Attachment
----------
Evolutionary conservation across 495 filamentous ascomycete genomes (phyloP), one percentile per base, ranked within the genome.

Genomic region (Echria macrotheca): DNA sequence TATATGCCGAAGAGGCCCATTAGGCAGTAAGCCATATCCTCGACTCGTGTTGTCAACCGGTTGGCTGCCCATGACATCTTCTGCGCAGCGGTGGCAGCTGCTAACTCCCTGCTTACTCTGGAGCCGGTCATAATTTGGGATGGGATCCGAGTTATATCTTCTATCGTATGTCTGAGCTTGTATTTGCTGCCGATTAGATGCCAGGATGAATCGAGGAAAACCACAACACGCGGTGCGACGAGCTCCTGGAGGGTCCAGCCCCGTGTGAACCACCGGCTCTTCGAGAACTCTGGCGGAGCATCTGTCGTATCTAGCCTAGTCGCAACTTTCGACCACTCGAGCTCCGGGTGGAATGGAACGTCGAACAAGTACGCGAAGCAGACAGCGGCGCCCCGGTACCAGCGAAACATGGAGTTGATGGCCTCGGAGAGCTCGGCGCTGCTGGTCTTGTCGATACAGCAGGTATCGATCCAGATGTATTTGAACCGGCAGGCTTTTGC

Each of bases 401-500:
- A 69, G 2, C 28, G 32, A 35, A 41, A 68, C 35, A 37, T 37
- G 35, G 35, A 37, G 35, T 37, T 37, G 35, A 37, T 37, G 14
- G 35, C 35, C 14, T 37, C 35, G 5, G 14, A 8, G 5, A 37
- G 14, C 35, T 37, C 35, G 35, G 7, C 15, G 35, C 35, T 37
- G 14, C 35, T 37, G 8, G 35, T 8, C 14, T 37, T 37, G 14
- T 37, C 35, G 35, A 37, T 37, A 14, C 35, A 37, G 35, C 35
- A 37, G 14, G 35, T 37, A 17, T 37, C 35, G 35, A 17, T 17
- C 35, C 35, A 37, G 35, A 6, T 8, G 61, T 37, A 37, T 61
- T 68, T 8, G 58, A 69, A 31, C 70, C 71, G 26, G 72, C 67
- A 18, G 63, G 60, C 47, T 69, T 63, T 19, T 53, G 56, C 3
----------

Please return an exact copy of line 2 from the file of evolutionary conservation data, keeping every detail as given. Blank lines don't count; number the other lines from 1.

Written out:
Genomic region (Echria macrotheca): DNA sequence TATATGCCGAAGAGGCCCATTAGGCAGTAAGCCATATCCTCGACTCGTGTTGTCAACCGGTTGGCTGCCCATGACATCTTCTGCGCAGCGGTGGCAGCTGCTAACTCCCTGCTTACTCTGGAGCCGGTCATAATTTGGGATGGGATCCGAGTTATATCTTCTATCGTATGTCTGAGCTTGTATTTGCTGCCGATTAGATGCCAGGATGAATCGAGGAAAACCACAACACGCGGTGCGACGAGCTCCTGGAGGGTCCAGCCCCGTGTGAACCACCGGCTCTTCGAGAACTCTGGCGGAGCATCTGTCGTATCTAGCCTAGTCGCAACTTTCGACCACTCGAGCTCCGGGTGGAATGGAACGTCGAACAAGTACGCGAAGCAGACAGCGGCGCCCCGGTACCAGCGAAACATGGAGTTGATGGCCTCGGAGAGCTCGGCGCTGCTGGTCTTGTCGATACAGCAGGTATCGATCCAGATGTATTTGAACCGGCAGGCTTTTGC